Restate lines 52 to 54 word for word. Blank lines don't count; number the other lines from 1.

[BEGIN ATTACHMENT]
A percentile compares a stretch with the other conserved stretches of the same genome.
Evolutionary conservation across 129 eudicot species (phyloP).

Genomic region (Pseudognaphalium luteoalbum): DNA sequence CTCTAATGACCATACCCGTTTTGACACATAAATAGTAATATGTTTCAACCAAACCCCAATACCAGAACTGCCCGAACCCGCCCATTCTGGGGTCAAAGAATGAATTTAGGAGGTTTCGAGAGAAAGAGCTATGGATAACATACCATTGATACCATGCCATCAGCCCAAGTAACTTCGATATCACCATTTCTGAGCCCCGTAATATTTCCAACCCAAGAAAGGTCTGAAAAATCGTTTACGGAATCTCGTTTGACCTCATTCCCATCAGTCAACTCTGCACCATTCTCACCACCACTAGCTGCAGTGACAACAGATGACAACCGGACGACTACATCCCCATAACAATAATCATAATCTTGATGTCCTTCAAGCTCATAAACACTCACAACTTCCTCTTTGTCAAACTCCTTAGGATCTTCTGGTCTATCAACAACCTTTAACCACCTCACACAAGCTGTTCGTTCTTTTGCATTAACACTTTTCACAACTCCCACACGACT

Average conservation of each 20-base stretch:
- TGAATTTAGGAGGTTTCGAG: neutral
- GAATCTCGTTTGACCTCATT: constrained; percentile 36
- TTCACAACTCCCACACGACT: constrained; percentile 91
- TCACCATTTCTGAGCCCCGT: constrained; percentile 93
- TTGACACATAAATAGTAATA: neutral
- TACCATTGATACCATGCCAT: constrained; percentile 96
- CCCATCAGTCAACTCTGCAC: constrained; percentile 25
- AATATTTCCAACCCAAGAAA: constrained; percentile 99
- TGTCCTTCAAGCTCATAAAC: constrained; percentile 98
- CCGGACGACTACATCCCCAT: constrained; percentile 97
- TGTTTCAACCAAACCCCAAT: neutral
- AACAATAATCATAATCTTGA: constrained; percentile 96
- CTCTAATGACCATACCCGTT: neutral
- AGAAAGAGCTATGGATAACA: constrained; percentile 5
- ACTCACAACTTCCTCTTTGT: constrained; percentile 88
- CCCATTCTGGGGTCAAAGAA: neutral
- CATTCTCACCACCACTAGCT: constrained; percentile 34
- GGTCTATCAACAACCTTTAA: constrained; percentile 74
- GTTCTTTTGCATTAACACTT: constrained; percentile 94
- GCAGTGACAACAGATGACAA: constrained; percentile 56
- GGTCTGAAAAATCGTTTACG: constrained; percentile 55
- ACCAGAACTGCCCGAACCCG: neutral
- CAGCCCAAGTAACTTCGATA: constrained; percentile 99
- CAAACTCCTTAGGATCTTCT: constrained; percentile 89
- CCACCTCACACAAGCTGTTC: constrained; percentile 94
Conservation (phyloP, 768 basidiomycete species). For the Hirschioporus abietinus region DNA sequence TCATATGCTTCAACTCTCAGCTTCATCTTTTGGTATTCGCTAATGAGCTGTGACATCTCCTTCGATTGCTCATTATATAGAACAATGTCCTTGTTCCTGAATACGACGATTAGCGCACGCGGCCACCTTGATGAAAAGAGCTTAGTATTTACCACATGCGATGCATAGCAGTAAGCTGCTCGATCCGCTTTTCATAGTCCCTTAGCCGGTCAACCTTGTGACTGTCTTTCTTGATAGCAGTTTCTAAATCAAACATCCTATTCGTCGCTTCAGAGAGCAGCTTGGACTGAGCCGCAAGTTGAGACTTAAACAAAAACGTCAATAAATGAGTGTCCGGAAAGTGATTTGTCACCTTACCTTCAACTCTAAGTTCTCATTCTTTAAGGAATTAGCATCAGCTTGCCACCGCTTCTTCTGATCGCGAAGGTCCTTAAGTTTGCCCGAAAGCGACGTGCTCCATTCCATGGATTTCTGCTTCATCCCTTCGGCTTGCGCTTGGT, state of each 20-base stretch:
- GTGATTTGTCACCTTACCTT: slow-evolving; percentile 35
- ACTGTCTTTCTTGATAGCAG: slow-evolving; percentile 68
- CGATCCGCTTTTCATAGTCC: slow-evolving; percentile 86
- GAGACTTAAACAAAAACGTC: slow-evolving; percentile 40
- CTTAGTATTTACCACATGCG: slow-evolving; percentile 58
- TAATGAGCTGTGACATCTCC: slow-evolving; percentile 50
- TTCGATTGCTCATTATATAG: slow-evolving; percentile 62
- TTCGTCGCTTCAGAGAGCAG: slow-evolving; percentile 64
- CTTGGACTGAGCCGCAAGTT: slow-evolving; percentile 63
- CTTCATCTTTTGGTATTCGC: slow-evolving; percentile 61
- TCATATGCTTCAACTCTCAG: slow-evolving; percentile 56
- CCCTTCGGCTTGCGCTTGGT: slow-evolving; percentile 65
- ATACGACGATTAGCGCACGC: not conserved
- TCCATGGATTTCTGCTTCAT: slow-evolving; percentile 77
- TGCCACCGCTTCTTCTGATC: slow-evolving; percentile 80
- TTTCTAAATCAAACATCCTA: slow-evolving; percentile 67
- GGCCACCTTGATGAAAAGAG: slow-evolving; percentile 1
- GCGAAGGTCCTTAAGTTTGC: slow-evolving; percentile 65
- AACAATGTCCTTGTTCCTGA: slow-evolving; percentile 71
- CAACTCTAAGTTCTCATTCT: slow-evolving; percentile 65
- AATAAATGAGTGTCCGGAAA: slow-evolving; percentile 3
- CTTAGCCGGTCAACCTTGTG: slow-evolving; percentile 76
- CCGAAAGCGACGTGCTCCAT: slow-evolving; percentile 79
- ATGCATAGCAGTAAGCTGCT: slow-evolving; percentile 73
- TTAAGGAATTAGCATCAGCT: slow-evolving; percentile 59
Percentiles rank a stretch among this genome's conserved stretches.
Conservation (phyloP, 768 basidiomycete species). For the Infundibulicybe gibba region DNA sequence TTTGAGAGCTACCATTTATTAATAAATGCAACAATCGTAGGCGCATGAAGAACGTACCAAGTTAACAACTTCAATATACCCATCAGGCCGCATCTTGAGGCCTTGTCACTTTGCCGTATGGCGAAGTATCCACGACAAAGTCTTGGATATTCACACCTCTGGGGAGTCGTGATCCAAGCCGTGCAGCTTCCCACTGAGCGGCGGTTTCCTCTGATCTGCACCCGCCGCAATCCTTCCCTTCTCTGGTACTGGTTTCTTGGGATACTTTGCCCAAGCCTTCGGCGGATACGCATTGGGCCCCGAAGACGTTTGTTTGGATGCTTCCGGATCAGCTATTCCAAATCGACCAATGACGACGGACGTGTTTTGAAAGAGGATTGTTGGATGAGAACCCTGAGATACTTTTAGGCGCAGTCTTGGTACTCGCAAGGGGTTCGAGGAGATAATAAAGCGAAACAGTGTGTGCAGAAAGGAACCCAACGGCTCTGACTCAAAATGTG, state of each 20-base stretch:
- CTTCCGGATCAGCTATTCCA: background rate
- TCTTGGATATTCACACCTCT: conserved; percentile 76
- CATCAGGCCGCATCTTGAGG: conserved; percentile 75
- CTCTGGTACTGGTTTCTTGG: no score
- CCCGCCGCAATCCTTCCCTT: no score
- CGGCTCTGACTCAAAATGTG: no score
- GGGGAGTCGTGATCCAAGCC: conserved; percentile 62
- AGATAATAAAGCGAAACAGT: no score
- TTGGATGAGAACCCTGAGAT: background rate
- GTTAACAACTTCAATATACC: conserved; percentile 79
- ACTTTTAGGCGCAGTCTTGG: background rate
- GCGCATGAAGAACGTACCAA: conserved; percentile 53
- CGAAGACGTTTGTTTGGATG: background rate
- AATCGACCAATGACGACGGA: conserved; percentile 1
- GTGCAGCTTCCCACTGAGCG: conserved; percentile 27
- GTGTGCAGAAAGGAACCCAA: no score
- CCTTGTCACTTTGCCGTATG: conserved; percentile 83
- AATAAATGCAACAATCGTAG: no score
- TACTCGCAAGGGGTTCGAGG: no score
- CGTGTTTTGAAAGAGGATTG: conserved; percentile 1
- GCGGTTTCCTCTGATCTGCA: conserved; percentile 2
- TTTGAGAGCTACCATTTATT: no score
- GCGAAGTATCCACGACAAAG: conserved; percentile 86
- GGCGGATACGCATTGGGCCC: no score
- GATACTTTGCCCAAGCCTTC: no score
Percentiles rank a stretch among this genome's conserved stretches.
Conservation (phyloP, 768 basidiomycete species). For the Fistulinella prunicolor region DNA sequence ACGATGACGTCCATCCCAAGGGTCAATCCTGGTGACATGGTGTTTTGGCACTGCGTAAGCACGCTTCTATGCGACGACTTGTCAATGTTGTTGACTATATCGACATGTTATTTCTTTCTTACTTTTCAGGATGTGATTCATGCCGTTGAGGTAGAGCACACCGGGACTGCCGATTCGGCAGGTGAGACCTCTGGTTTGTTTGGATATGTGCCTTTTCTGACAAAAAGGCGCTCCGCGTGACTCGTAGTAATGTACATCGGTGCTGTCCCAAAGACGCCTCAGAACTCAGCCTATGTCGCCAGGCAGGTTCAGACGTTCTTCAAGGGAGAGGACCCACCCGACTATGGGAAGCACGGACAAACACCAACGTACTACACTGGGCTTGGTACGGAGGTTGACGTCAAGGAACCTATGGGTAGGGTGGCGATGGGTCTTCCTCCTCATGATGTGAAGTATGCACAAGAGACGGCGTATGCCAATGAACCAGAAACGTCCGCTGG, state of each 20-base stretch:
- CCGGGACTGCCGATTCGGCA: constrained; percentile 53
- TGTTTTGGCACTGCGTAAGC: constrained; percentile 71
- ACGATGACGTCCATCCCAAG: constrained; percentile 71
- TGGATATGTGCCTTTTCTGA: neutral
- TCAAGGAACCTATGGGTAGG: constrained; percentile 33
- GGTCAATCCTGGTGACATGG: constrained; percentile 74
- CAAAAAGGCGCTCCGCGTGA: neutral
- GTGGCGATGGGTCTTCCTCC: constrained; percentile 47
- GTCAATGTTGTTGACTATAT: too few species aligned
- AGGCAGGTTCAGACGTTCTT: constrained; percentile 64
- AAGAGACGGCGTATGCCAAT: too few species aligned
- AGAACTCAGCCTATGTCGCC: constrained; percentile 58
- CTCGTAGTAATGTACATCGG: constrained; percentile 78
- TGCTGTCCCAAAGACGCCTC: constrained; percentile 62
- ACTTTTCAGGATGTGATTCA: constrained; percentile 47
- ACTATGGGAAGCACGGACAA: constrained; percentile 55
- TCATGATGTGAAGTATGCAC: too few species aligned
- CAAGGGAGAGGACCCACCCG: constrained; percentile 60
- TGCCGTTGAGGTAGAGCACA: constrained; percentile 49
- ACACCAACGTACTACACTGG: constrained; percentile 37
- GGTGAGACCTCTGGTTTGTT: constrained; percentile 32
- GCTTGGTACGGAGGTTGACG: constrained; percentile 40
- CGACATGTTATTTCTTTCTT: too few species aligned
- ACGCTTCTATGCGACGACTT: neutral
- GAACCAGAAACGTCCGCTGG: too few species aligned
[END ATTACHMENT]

- CTTAGCCGGTCAACCTTGTG: slow-evolving; percentile 76
- CCGAAAGCGACGTGCTCCAT: slow-evolving; percentile 79
- ATGCATAGCAGTAAGCTGCT: slow-evolving; percentile 73